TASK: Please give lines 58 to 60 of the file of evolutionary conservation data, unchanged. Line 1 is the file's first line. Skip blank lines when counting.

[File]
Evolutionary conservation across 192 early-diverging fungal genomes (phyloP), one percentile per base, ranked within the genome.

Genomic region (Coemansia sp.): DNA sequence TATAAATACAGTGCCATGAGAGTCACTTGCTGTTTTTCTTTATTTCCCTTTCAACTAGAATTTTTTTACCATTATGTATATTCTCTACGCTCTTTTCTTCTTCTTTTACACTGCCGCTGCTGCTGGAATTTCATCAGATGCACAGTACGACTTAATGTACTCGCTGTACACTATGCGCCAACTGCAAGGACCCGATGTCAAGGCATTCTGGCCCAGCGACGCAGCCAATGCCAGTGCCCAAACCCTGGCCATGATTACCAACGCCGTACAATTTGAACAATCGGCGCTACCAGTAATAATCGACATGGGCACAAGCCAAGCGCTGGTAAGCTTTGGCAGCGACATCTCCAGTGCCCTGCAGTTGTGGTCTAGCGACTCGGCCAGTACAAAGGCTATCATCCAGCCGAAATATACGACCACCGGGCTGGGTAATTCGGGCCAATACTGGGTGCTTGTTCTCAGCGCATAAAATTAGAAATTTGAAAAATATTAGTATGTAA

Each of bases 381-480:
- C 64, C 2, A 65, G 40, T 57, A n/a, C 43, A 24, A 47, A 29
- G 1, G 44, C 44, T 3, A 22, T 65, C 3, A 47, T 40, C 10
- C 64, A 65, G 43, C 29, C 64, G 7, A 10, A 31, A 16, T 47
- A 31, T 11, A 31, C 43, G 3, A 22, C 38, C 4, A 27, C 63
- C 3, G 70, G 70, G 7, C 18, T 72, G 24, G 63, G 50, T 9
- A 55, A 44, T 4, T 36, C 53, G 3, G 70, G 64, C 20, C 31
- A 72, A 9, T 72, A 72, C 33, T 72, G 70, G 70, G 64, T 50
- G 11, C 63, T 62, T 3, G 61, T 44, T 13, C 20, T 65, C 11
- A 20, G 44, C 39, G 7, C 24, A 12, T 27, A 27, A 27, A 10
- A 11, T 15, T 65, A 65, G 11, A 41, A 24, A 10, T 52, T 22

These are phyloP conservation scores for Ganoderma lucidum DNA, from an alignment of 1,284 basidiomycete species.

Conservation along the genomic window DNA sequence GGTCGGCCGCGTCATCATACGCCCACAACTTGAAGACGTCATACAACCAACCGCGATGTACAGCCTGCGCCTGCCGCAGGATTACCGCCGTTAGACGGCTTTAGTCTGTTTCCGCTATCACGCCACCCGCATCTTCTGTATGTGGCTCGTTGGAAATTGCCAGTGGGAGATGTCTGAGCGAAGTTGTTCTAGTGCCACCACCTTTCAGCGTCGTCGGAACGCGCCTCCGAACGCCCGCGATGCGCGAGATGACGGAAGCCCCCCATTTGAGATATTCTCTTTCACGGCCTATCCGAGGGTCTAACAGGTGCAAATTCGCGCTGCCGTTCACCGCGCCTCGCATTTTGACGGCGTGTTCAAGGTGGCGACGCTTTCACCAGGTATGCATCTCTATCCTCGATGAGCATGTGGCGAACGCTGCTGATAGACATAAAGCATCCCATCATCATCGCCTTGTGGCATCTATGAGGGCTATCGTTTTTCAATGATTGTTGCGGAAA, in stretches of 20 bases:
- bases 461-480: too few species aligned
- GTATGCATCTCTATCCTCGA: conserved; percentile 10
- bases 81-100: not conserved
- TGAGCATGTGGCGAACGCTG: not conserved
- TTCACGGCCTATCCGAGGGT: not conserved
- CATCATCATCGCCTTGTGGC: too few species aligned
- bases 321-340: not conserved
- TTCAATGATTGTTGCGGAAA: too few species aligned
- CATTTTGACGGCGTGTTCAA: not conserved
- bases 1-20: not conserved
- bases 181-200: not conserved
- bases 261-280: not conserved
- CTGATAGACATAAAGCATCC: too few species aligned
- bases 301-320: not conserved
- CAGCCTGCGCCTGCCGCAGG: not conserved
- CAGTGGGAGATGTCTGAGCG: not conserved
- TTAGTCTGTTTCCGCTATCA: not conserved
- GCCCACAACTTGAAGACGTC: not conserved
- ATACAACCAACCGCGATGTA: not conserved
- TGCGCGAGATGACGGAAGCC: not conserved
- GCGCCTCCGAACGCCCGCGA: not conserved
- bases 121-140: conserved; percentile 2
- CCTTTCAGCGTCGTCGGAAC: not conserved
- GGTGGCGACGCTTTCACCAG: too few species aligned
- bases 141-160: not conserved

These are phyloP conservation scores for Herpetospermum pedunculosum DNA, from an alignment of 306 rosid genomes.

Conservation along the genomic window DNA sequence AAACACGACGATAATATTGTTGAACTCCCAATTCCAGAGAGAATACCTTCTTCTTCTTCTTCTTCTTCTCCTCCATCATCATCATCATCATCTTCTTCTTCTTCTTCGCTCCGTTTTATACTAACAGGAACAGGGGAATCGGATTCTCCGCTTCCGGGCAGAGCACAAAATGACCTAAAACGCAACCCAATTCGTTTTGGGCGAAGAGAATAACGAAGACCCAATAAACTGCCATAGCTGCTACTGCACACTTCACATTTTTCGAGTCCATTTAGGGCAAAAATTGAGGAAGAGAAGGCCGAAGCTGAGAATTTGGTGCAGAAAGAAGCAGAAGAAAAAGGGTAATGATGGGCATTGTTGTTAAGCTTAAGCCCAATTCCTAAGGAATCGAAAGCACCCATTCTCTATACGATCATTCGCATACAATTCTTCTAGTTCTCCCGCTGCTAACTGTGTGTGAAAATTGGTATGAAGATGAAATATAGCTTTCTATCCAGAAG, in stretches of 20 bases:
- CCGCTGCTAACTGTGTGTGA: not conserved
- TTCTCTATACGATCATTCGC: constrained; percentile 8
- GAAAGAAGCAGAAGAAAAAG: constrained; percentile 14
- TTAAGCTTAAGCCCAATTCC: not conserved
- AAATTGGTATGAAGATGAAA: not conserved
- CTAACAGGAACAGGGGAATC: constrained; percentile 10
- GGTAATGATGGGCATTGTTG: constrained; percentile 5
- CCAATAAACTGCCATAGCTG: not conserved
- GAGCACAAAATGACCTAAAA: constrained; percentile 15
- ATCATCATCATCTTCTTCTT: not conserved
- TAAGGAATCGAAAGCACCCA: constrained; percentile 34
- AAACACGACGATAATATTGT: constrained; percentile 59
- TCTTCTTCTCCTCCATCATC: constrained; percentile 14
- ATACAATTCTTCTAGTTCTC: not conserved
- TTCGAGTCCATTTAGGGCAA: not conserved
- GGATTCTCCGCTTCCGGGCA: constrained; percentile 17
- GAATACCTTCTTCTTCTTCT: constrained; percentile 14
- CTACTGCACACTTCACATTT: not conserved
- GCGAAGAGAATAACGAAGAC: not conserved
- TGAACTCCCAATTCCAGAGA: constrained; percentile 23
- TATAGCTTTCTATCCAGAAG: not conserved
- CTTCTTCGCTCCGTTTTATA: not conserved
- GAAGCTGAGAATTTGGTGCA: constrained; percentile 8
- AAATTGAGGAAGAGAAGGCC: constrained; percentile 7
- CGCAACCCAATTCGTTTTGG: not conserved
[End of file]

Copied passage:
- GGATTCTCCGCTTCCGGGCA: constrained; percentile 17
- GAATACCTTCTTCTTCTTCT: constrained; percentile 14
- CTACTGCACACTTCACATTT: not conserved